If You’ll Take Any Job… You’ll Be Rejected for Every Job

What You’re Saying When You’ll Take Any Job

I understand your frustration. You want to work.

You want to support your family and maintain your dignity. By broadening or even lowering your sights, you intend to send a message of flexibility. You want to prove you’re committed to doing what it takes. Can you make it any plainer? “Just give me a chance to show you what a great worker I can be.”

I commend your dedication to getting a job. But you’re shooting yourself in the foot. The message you intend to send is not the one employers receive. They hear:

  • Desperation. Taking any job makes you sound like a loser. So although you may be a great, even the best candidate, employers wonder why you sound so needy.
  • Lack of Skills. If you really have the skills the job demands you’d be confident. Since you’re not, you must lack the skills despite what you and your resume say.
  • No In-Depth Knowledge. If you will take any job, how can you have a comprehensive view of their specific industry? Realistically you can’t and don’t.
  • Not Focused. Lack of clear-cut job search goals may signal an inability to focus. Civilians think service members have discipline. Your shotgun approach is incongruent with this belief. Their warning signals go off.
  • Can’t Commit. Turnover costs businesses a lot of money. If you can’t commit to yourself why would you be loyal to their organization? Instability may be tolerated for low salary jobs. Can you live on minimum wage?

It seems that by broadening your search you create more opportunity. In reality, all you’re doing is lowering your value in the job market.

You Don’t Want Any Job

You left the military for one of three reasons:

  • You retired.
  • You didn’t like military life or your work anymore.
  • You involuntarily separated.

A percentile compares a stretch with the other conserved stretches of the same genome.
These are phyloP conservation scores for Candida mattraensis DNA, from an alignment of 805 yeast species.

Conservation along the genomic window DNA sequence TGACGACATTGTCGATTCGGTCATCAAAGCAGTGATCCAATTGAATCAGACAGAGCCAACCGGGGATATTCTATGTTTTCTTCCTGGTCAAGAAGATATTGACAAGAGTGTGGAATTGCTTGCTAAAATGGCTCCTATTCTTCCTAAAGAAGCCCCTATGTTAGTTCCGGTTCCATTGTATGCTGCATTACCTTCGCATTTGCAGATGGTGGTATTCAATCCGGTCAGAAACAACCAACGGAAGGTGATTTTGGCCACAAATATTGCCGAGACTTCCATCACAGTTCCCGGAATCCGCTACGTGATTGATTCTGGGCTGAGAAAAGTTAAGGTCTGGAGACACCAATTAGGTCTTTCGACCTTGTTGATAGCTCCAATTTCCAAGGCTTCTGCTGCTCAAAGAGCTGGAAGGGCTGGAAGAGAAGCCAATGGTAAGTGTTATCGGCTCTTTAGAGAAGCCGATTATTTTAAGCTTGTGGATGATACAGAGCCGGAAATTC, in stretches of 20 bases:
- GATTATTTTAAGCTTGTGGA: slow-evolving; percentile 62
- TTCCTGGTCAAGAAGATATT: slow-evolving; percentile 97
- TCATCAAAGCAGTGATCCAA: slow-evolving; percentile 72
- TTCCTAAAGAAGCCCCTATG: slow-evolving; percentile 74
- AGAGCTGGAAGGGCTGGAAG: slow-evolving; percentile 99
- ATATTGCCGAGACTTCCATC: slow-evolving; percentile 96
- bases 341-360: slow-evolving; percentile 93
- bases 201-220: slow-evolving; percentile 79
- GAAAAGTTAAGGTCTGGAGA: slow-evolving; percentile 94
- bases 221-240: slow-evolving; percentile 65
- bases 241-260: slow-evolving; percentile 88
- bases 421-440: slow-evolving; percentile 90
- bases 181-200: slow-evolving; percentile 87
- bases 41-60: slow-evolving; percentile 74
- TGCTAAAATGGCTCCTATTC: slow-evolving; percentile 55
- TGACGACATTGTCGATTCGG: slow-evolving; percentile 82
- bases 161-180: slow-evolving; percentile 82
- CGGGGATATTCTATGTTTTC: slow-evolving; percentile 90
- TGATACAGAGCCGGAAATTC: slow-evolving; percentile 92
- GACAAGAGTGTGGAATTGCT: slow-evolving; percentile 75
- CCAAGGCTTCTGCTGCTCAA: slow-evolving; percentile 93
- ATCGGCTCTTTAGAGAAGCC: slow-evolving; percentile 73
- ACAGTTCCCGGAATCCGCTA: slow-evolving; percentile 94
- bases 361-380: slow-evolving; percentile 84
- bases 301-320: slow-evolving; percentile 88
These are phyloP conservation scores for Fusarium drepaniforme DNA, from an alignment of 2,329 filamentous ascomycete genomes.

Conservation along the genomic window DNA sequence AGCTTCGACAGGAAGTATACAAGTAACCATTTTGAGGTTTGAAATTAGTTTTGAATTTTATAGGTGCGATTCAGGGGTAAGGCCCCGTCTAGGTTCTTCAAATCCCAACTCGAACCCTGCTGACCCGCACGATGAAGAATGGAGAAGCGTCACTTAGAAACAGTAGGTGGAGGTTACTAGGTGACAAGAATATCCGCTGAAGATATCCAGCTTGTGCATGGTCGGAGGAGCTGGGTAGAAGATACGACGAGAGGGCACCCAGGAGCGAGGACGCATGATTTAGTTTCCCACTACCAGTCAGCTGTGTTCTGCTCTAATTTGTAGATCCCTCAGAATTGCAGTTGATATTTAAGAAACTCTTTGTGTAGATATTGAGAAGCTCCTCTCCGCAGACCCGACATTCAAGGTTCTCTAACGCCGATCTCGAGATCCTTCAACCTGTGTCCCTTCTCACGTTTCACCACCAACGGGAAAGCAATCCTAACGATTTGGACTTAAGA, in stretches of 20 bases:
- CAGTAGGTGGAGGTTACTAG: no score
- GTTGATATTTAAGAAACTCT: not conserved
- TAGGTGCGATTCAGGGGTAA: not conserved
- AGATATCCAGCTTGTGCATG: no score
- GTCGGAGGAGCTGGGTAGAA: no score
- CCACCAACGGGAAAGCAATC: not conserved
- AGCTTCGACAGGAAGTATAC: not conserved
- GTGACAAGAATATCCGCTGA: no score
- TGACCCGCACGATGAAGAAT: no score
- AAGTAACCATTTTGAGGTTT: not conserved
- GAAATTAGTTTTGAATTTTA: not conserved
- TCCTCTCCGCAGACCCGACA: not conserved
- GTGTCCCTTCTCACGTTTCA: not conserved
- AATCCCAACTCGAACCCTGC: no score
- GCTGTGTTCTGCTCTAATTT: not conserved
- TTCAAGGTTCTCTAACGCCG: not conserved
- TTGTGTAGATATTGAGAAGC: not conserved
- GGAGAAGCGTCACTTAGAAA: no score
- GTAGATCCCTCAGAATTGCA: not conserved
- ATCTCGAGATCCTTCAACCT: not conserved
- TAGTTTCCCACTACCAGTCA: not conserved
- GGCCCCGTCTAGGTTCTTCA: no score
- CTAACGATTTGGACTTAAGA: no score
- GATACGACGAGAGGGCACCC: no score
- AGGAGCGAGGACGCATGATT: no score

As a retiree, you may have loved your military job. Now, do you want to do work you hate? Likewise, whether you chose to leave or not, unless you get a job you enjoy you’re likely to suffer the same fate. Rather than chasing hundreds of marginally appropriate jobs, start by setting goals for what you want. The process has three steps:

  1. Perform an in-depth skills assessment.
  2. Define what you love doing and why.
  3. Identify jobs that are in demand.

Find the nexus where these meet. The image above illustrates what you need to do. Now you have your Unique Value Proposition (UVP). From it, establish your job-hunting objectives and focus your time and energy where they will be most productive. As counterintuitive as it may seem, the more jobs you exclude, the more likely you are to get the job you want.

Which of the steps are you struggling to figure out? Please comment below.

How You’ll Earn More Using Scarcity & Urgency

3 minutes to read

You probably have a friend who’s highly skilled but can’t find a job. Or maybe you’re in this situation. It makes no sense. When we were kids we learned expertise commands a big salary. That’s why my mother (and grandmother) wanted me to be a doctor, lawyer, or accountant. But today ability alone may not buy you anything. As an example, for six years in a row the unemployment rate for law school graduates has increased, standing at 15.5% in 2015. What used to be a sure track to a six-figure income isn’t any longer.

How You'll Earn More Using Scarcity and Urgency (1)

Plenty vs. Scarcity

Doctors are in much better shape. The unemployment rate for physicians and surgeons is under 1%. While I couldn’t find statistics for medical school graduates, you can bet with such a low rate for the profession graduates aren’t struggling too much.

Doctors are scarce. Medical schools enroll 20,055 doctors a year. The number of spots is supposed to increase by 30% over the next few years but that’s only an extra 6,000 MDs. With our aging population, demand is increasing faster.

By contrast, the demand for lawyers has been decreasing since 2007. Law schools enrolled a record 52,000 students in 2010, though the number have declined since then to 40,000. Still there are plenty of attorneys.

Further, when you’re sick you want help. Generally legal needs are not urgent.

Making Scarcity and Urgency Work for You

Among elite professionals, scarcity and urgency lead to a higher income. On average a surgeon makes 62% more than a family doctor. Both require four years of undergraduate school and four years of medical school. Surgeons train for another three to seven years. Family doctors go through a three-year residency. So education is not the factor leading to such a large income disparity.